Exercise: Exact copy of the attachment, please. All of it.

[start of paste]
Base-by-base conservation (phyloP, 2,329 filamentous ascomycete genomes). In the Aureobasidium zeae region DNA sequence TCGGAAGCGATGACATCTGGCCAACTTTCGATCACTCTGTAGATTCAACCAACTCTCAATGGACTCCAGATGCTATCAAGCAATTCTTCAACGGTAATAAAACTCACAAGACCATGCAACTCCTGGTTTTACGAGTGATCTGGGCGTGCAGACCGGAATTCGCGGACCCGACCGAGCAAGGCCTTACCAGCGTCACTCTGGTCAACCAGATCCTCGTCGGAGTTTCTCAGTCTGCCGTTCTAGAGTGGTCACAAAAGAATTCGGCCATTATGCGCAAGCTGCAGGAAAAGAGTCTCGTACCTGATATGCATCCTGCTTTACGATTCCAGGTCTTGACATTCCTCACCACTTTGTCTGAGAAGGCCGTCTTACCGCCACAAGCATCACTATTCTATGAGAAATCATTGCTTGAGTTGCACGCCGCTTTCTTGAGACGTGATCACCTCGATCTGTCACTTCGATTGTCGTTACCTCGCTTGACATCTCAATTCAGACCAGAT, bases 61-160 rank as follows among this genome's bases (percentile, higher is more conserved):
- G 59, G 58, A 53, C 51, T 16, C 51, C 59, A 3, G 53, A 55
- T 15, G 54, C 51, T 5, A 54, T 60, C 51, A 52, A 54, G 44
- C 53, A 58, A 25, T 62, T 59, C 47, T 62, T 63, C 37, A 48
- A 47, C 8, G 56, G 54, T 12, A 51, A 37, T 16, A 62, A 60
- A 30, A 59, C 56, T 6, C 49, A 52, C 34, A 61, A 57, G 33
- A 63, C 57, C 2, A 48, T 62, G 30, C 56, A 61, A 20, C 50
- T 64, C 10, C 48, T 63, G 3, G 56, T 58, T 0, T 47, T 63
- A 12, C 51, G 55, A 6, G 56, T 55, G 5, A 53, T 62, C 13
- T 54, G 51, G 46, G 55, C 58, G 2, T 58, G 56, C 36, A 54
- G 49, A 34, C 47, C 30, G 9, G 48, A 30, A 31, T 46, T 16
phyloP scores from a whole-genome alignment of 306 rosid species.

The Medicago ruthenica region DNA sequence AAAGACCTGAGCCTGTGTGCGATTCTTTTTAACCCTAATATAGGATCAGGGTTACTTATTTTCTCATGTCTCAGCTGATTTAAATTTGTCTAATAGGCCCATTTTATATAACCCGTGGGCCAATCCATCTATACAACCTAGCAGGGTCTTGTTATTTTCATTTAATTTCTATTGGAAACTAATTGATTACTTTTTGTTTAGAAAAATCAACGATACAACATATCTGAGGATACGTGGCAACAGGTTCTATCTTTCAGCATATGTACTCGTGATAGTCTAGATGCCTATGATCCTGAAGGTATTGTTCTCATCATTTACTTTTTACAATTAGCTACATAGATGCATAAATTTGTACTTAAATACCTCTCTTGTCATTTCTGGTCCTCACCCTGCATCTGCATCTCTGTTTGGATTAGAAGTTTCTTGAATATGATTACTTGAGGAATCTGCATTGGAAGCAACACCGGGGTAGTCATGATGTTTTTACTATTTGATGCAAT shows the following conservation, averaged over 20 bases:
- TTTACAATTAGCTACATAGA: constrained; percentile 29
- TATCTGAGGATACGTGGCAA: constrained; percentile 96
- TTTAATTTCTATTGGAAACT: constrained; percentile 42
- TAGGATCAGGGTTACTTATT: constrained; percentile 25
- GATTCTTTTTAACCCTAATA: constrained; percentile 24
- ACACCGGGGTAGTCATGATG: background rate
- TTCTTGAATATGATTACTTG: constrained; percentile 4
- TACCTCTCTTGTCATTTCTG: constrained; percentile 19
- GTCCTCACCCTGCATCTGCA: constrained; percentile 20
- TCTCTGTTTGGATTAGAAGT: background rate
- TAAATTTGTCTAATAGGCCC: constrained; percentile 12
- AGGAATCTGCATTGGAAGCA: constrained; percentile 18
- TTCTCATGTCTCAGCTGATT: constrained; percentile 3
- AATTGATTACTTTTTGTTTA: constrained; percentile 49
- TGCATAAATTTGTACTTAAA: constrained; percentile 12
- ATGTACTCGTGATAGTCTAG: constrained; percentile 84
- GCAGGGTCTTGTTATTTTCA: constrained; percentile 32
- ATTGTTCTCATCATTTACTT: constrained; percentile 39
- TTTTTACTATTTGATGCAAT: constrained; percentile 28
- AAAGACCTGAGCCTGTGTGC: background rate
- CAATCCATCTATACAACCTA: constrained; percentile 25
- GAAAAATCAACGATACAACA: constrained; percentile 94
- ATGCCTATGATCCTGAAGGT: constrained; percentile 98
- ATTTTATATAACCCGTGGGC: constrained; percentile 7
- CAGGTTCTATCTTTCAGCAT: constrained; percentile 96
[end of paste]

Base-by-base conservation (phyloP, 2,329 filamentous ascomycete genomes). In the Aureobasidium zeae region DNA sequence TCGGAAGCGATGACATCTGGCCAACTTTCGATCACTCTGTAGATTCAACCAACTCTCAATGGACTCCAGATGCTATCAAGCAATTCTTCAACGGTAATAAAACTCACAAGACCATGCAACTCCTGGTTTTACGAGTGATCTGGGCGTGCAGACCGGAATTCGCGGACCCGACCGAGCAAGGCCTTACCAGCGTCACTCTGGTCAACCAGATCCTCGTCGGAGTTTCTCAGTCTGCCGTTCTAGAGTGGTCACAAAAGAATTCGGCCATTATGCGCAAGCTGCAGGAAAAGAGTCTCGTACCTGATATGCATCCTGCTTTACGATTCCAGGTCTTGACATTCCTCACCACTTTGTCTGAGAAGGCCGTCTTACCGCCACAAGCATCACTATTCTATGAGAAATCATTGCTTGAGTTGCACGCCGCTTTCTTGAGACGTGATCACCTCGATCTGTCACTTCGATTGTCGTTACCTCGCTTGACATCTCAATTCAGACCAGAT, bases 61-160 rank as follows among this genome's bases (percentile, higher is more conserved):
- G 59, G 58, A 53, C 51, T 16, C 51, C 59, A 3, G 53, A 55
- T 15, G 54, C 51, T 5, A 54, T 60, C 51, A 52, A 54, G 44
- C 53, A 58, A 25, T 62, T 59, C 47, T 62, T 63, C 37, A 48
- A 47, C 8, G 56, G 54, T 12, A 51, A 37, T 16, A 62, A 60
- A 30, A 59, C 56, T 6, C 49, A 52, C 34, A 61, A 57, G 33
- A 63, C 57, C 2, A 48, T 62, G 30, C 56, A 61, A 20, C 50
- T 64, C 10, C 48, T 63, G 3, G 56, T 58, T 0, T 47, T 63
- A 12, C 51, G 55, A 6, G 56, T 55, G 5, A 53, T 62, C 13
- T 54, G 51, G 46, G 55, C 58, G 2, T 58, G 56, C 36, A 54
- G 49, A 34, C 47, C 30, G 9, G 48, A 30, A 31, T 46, T 16
phyloP scores from a whole-genome alignment of 306 rosid species.

The Medicago ruthenica region DNA sequence AAAGACCTGAGCCTGTGTGCGATTCTTTTTAACCCTAATATAGGATCAGGGTTACTTATTTTCTCATGTCTCAGCTGATTTAAATTTGTCTAATAGGCCCATTTTATATAACCCGTGGGCCAATCCATCTATACAACCTAGCAGGGTCTTGTTATTTTCATTTAATTTCTATTGGAAACTAATTGATTACTTTTTGTTTAGAAAAATCAACGATACAACATATCTGAGGATACGTGGCAACAGGTTCTATCTTTCAGCATATGTACTCGTGATAGTCTAGATGCCTATGATCCTGAAGGTATTGTTCTCATCATTTACTTTTTACAATTAGCTACATAGATGCATAAATTTGTACTTAAATACCTCTCTTGTCATTTCTGGTCCTCACCCTGCATCTGCATCTCTGTTTGGATTAGAAGTTTCTTGAATATGATTACTTGAGGAATCTGCATTGGAAGCAACACCGGGGTAGTCATGATGTTTTTACTATTTGATGCAAT shows the following conservation, averaged over 20 bases:
- TTTACAATTAGCTACATAGA: constrained; percentile 29
- TATCTGAGGATACGTGGCAA: constrained; percentile 96
- TTTAATTTCTATTGGAAACT: constrained; percentile 42
- TAGGATCAGGGTTACTTATT: constrained; percentile 25
- GATTCTTTTTAACCCTAATA: constrained; percentile 24
- ACACCGGGGTAGTCATGATG: background rate
- TTCTTGAATATGATTACTTG: constrained; percentile 4
- TACCTCTCTTGTCATTTCTG: constrained; percentile 19
- GTCCTCACCCTGCATCTGCA: constrained; percentile 20
- TCTCTGTTTGGATTAGAAGT: background rate
- TAAATTTGTCTAATAGGCCC: constrained; percentile 12
- AGGAATCTGCATTGGAAGCA: constrained; percentile 18
- TTCTCATGTCTCAGCTGATT: constrained; percentile 3
- AATTGATTACTTTTTGTTTA: constrained; percentile 49
- TGCATAAATTTGTACTTAAA: constrained; percentile 12
- ATGTACTCGTGATAGTCTAG: constrained; percentile 84
- GCAGGGTCTTGTTATTTTCA: constrained; percentile 32
- ATTGTTCTCATCATTTACTT: constrained; percentile 39
- TTTTTACTATTTGATGCAAT: constrained; percentile 28
- AAAGACCTGAGCCTGTGTGC: background rate
- CAATCCATCTATACAACCTA: constrained; percentile 25
- GAAAAATCAACGATACAACA: constrained; percentile 94
- ATGCCTATGATCCTGAAGGT: constrained; percentile 98
- ATTTTATATAACCCGTGGGC: constrained; percentile 7
- CAGGTTCTATCTTTCAGCAT: constrained; percentile 96